“There were just so many years where we were fighting a loss of sponsorship, the financial downturn, a driver left us or we didn’t have the right team behind them. There were more of those than I was comfortable with. While that was going on, our IndyCar team was banging away wins, so it was challenging to deal with having good and bad days all in the same day. It was a challenge that I accepted.”
Not only did Ganassi hire Montoya to compete in Nascar, but he also convinced IndyCar Series champion Dario Franchitti to be his teammate in 2007 and 2008.
“They knew the kind of business operation we ran and they knew what I focused on,” Ganassi said. “My management for running teams was always to have a team I would be proud to drive for because I was a driver 30-plus years ago. They knew I would give them everything that I had. I put everything I had into making it a success. A few times, we didn’t have anything to give, and that was unfortunate.”
Ganassi also merged forces with Dale Earnhardt Inc. in 2009 to form Earnhardt Ganassi Racing. In 2010, McMurray rejoined the Chevrolet-backed organization after a stint at Roush Fenway Racing.
After moving to Roush Fenway Racing for four years, McMurray, in his first race returning to the team, took his bright red No. 1 car into Victory Lane, the first and only time Ganassi captured a Daytona 500 win. McMurray went on to win the Brickyard 400 and another race at Charlotte Motor Speedway later in the year, with Montoya winning at Watkins Glen International.
The only other time Ganassi’s team, which reverted back to its original name in 2014, won four races in a year was in 2017, when Kyle Larson picked up four triumphs.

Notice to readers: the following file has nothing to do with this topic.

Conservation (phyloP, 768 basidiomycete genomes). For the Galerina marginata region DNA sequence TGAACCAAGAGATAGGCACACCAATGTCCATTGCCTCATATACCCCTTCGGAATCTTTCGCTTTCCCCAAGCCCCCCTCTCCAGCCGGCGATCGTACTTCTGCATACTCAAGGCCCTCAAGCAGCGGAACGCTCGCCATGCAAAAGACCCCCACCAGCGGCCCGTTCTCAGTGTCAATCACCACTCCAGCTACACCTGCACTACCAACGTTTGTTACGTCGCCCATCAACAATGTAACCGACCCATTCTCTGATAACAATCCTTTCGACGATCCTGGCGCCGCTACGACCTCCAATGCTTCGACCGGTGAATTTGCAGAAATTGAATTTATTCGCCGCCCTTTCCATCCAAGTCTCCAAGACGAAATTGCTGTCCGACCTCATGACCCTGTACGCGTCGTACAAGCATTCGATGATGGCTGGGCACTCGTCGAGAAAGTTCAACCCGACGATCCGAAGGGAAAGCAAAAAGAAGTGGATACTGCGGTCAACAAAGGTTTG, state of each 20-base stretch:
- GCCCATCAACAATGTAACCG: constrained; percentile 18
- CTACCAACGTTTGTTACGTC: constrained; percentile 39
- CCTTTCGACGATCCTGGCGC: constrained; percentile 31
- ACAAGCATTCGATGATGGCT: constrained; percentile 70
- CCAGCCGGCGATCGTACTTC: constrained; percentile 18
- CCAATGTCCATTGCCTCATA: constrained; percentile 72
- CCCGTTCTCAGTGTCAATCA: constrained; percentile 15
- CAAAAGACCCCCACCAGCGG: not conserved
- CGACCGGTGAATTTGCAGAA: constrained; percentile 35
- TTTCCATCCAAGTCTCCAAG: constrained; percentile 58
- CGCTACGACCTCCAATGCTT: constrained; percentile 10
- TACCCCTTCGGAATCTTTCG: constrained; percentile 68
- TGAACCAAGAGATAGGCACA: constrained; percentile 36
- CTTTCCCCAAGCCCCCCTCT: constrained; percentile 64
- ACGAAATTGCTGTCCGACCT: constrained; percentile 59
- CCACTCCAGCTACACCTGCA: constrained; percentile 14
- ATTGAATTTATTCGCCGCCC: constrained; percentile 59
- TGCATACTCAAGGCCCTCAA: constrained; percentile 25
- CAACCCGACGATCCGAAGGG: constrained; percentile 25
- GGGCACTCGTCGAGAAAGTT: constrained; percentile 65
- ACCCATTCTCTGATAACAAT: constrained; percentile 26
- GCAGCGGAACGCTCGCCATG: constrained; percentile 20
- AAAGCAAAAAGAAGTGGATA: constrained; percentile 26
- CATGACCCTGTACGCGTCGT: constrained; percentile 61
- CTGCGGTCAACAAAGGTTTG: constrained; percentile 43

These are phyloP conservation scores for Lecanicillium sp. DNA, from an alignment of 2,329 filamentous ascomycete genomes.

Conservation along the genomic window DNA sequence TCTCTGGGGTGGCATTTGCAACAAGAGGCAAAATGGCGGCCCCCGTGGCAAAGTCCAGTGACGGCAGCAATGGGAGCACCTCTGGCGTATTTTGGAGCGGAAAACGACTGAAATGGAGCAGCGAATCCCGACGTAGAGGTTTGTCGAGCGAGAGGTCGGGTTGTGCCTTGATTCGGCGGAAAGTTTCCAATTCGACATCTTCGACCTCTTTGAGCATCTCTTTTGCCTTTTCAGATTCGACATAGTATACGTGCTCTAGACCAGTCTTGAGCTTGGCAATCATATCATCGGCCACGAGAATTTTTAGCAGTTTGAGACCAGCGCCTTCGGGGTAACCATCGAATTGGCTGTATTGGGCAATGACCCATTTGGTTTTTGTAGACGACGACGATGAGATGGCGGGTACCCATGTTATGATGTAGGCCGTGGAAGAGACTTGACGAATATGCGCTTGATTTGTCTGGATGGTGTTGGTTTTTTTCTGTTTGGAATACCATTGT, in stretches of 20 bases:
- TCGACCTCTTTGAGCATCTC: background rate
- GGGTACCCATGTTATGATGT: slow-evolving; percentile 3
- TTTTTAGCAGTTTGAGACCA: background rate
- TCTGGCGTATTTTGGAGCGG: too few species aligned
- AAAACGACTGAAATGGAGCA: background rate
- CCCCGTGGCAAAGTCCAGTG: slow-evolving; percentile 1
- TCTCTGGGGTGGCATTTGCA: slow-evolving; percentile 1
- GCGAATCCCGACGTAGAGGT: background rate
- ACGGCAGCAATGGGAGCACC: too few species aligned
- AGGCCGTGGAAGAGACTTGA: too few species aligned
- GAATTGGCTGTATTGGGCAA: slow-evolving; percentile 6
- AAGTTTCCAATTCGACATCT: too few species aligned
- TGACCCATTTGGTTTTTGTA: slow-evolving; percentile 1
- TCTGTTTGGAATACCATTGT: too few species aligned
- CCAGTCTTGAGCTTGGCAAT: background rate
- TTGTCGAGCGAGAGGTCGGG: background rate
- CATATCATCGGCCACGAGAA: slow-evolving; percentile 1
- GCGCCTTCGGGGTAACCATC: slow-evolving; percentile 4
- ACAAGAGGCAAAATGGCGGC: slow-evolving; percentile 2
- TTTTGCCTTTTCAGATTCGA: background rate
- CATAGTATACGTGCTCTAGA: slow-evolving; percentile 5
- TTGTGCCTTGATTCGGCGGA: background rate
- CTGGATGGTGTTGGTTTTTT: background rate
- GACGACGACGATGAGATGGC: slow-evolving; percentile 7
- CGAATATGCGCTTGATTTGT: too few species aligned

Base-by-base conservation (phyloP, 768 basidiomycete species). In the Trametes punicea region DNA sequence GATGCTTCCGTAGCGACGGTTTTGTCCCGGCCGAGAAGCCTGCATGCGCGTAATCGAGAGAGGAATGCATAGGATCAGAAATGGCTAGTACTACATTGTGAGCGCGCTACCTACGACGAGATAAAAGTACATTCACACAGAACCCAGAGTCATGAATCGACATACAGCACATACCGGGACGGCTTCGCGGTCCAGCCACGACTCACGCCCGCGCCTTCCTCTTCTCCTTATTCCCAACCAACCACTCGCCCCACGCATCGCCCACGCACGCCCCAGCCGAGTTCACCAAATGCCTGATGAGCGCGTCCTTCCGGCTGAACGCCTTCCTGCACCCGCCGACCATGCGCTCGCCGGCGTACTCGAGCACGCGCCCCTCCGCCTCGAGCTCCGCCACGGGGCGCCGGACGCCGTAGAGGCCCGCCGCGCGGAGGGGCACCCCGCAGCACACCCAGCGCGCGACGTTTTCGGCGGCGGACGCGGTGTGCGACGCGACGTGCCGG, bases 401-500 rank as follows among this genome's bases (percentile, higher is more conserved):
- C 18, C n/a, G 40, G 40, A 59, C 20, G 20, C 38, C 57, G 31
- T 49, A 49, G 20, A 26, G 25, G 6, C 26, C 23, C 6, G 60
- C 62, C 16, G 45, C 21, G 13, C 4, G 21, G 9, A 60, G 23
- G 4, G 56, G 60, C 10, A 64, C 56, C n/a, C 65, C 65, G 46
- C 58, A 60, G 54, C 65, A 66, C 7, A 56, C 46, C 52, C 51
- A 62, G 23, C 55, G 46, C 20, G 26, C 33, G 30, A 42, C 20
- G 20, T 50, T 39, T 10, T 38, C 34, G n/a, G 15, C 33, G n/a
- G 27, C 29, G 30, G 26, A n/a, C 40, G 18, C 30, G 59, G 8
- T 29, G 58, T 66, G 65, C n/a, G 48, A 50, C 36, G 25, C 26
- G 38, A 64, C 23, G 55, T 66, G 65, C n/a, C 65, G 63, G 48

“Most people think of sports highlights as big wins,” Ganassi said, reflecting on some of the team’s triumphs. “Certainly, those are highlights, but there are a lot of highlights that I look back on like bringing some things to Nascar that maybe weren’t being employed at the time, whether it be particular ways of doing things or bringing some great sponsors to the sport and fresh names to the sport.
“We brought in some new drivers and I brought in some young drivers that went on to bigger and better things from time to time.”
Overall, Ganassi has won 20 Cup Series races in 20 years, with Larson, Marlin, McMurray, Kurt Busch and Montoya each winning for the team. Entering this weekend’s finale, he will have one more opportunity to go to the Winner’s Circle as a car owner with Busch and Ross Chastain behind the wheel of his Nos. 1 and 42 Chevrolets.
Ganassi worked with Sabates through his retirement in 2019, when the entrepreneur sold the majority of his stake in the team to Rob Kauffman. The team is well-known for having multiple season-long sponsors, including Target
Over the last handful of years, CGR has worked with companies such as Monster Energy, Credit One Bank, McDonald’s, Clover and more.
While the decision to shut the team down was unexpected, Ganassi is at peace. He is ready for the next chapter in his life, and he’s prepared to have an emotional goodbye in Phoenix.
“Obviously, you build a lot of great relationships over time and great friends who I think will transcend from me being in the pit lane with them every Sunday,” Ganassi said. “I’ll miss being with them and the relationships. I’ll miss some of the great racing and it’s still some of the greatest racing in the world. There are some things I won’t miss, but there are some things I’ll think about for sure.”
Before Ganassi hung up the phone, he added some advice not only for Marks, but for future owners of any race team.
“My message is if you’re a giver in the sport instead of a taker, you’ll have a rewarding experience,” Ganassi said. “I’m very proud of the fact I provided a livelihood for hundreds of people. That makes me very proud.
“I’m proud to be able to do that and proud to be a citizen of this country. I was given that opportunity because other people gave me an opportunity. That’s how I got here. The best thing I can do for other people is to give them an opportunity.”